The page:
US-Saudi relations are drastically changing under the Biden Administration as evidenced by its promulgation of the so-called “Khashoggi ban” in response to American intelligence agencies determining that Saudi Crown Prince Mohammed bin Salman (MBS) was behind that dissident journalist’s brutal killing. This shows that the Biden Administration is playing hardball with the Kingdom’s future ruler, though there’s only so far that it’ll go in this respect. As it stands, the pro-Democrat members of the permanent military, intelligence, and diplomatic bureaucracies (“deep state”) that pull the President’s strings intend to diversify their country’s hitherto regional strategic dependence on Saudi Arabia in line with former President Obama’s vision by improving relations with Iran. Nevertheless, there’s only so far that they’ll go in this respect since it’s still important for them to retain some degree of “balance” so as not to push the Kingdom further into Russia and China’s arms.
On the one hand, the US wants to make it clear that the days of Saudi Arabia calling the shots are over. Washington will no longer allow its regional strategy to be led by Riyadh. This also explains Biden’s pragmatic recalibration of his country’s policy towards Yemen, which was also influenced by the desire to send a goodwill signal to Iran about Washington’s willingness to re-enter into negotiations on the nuclear deal. That arguably went against Saudi regional strategic interests, yet the Kingdom was powerless to stop its patron from implementing this policy reversal, at least for the time being. In parallel with this, American intelligence decided to punish some Saudis for Khashoggi’s murder, which was also intended to further erode the Kingdom’s already damaged reputation, and MBS’ personally. The tangential objective is to put pressure on MBS to comply with the US’ new regional policy instead of opposing it lest he risk the ever-present threat of a palace coup.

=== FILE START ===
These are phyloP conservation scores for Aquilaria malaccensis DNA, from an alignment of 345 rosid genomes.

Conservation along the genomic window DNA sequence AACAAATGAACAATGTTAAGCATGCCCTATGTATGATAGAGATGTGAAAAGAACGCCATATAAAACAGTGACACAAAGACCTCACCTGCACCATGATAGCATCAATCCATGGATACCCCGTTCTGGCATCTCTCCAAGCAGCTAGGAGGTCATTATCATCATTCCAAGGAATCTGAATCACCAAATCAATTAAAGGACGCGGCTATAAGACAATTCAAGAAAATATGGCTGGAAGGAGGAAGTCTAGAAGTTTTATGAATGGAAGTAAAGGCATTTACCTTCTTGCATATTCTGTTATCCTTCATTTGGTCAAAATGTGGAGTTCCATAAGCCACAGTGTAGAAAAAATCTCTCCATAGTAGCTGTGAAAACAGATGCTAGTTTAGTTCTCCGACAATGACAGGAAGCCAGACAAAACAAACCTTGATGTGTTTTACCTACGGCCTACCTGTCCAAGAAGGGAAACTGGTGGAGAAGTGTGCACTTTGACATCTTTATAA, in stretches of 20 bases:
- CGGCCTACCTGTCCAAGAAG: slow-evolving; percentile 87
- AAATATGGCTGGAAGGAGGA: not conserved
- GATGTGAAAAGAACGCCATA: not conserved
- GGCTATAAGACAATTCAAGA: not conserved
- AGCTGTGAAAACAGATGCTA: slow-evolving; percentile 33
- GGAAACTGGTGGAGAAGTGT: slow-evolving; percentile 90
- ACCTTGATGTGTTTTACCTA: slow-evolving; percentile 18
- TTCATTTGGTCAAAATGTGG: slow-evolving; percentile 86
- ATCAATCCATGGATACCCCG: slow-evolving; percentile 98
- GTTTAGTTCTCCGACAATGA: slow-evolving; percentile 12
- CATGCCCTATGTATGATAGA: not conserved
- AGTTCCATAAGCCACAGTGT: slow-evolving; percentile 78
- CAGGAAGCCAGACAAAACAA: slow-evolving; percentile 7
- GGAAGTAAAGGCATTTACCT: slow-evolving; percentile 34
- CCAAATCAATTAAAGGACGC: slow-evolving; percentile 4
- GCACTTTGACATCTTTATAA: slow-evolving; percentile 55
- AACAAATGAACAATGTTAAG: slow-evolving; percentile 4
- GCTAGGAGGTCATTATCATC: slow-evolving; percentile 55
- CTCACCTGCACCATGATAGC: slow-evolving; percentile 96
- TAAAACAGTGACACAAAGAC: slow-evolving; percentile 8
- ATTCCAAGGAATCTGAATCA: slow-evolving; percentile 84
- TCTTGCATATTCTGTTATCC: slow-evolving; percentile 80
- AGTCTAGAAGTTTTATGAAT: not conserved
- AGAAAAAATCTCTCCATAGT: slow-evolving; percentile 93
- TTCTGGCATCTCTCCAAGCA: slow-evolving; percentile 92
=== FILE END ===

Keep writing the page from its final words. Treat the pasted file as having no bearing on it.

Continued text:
On the other hand, however, American strategists are aware that these moves will only encourage the Kingdom to intensify its growing relations with Russia and China. It already cooperates real closely with Moscow on energy issues (OPEC+) and Beijing on military (drones) and investment (Vision 2030) matters. Saudi Arabia also agreed to an arms deal with Russia a few years back during King Salman’s historic visit to Moscow which eventually saw the Eurasian Great Power delivering state-of-the-art rocket launchers to the Kingdom that presumably saw action during the ongoing War on Yemen. The US fears these two Great Power’s multipolar coordination in courting the Kingdom to their side in the New Cold War, especially as it relates to the possibility of Riyadh supporting Beijing’s plans for the “petro-yuan”, so it knows that it’ll either have to hold back on playing hardball with MBS or move forward with replacing him in the worst-case scenario.
This “deep state”/geostrategic dynamic explains why American intelligence agencies publicly blamed MBS for Khashoggi’s killing yet Biden backed off from personally punishing him for this. It’s a “good cop/bad cop” type of play, but one which is being made in order to put Saudi Arabia back in place after it ran the former Trump Administration’s regional policy in partnership with its unofficial “Israeli” ally. Those two players stand in the way of the Biden (Obama 2.0) Administration’s risky gambit to restore “balance” to their country’s regional strategy by reaching out to Iran through “nuclear diplomacy” and other means, though all the while retaining pressure on the Islamic Republic as well as can be seen by Biden’s Syria strike last week. If clumsily executed, however, then the US might ultimately end up provoking a so-called “polar reorientation” whereby Saudi Arabia and “Israel” “jump ship” by siding with Russia and China in response to any meaningful US-Iranian rapprochement.